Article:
Territorial Forester Hosiner. Thero wero sixteen details for separate workers
in California on forest rescrvo operations. Such concentrated offorts throughout
tho Union, under scientific diroction, must tell immonsely on tho development
and conservation of tho country's forest wealth as tho yoars pass. It is
no small matter for Hawaii that it obtained early admission to tho great
What will tho Evangelical sanhedrim hnvo to say to the Maui faithful for
aiding tho Mormons by a Bpecial Sunday school collection, following a Saturday
night luau benefit to the same object! It is hardly in tho samo class as tho
Ew church dancing benefit lately called down, but it must jar tho leaders
who aro constantly appealing for funds for tho Hawaiian Lvangelical Associa
HAWAIIAN GAZETTE, TUESDAY, &( TOBER 17, 1905.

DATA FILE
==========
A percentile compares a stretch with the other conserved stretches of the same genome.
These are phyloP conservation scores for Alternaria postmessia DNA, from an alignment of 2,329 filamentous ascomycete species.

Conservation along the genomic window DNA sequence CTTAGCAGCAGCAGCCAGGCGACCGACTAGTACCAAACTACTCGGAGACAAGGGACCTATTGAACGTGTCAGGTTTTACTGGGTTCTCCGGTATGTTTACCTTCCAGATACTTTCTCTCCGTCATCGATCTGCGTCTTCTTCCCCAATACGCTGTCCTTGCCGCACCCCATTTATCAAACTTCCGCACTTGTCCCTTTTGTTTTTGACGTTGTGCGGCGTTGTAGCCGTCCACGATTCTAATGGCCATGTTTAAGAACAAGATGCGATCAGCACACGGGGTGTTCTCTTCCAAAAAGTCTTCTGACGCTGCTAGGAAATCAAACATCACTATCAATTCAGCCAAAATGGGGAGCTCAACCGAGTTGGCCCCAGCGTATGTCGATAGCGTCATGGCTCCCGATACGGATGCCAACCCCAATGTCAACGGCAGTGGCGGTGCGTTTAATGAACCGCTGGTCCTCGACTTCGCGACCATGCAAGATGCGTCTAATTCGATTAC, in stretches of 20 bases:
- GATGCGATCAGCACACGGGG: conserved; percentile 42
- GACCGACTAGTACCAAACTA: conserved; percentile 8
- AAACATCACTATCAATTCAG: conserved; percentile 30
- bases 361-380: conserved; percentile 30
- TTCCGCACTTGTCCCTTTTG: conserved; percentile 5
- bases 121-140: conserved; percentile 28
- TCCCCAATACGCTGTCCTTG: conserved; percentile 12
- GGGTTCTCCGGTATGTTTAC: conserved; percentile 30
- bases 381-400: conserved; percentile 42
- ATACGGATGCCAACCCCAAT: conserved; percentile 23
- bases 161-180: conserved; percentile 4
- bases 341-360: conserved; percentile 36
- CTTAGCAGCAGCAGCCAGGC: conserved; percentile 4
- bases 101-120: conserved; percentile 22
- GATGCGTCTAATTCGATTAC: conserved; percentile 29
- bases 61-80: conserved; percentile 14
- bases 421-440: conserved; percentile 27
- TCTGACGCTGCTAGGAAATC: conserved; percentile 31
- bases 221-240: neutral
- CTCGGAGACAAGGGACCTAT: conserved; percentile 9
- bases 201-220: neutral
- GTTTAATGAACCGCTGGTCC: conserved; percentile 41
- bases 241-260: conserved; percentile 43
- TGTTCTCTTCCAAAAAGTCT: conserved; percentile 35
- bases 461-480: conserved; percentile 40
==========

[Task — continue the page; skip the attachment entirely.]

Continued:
-- - - - -
I, ,1. 1 1 in
WILLIAM N. ARMSTRONG.
William Xcvins Armstrong Ik dead. He wns n scholar nnd a gentleman,
a good a cheerful and helpful citizen and 0110 whose family name is
woven closely Into the history of Hawaii and of the United State. His father
nnd mother wero among the early missionaries here, ho himself had been nn
attorney general of ths Kingdom nnd he nccomiiaiiiedKnlakaua around tho
world in tho capacity of minister of State, while hi brother, tho late General
a C. Armstrong, was the founder of tho grcnt institute nt Hampton, Vn., for
tho education of the blacks.
Ncvins Armstrong, as his friends called him, graduated at Yale, had experience
of foreign trnvel first among tho people of distant countries and then
among their rulers ns n guest nt court; and he ripened into a man who could
grnco and cheer any company. Ah n writer of books, mngazino articles nnd
newspaper leaders ho was always interesting, informing nnd philosophical. Ho
thought much and deeply and he wrote with the deft touch of tho scronest art.
Under his editorship the lending columns of the Advertiser rend like n quarterly
review. "Whatever his themo might be, Mr. Armstrong infused it with scholarship
;' nnd though, as n Honolulu editor, he had to take part in tho small hut
ficrco contentions of his parish he always kept his poiso and relied upon his
nativo humor as a final weapon of debate, often with tho most signal effect.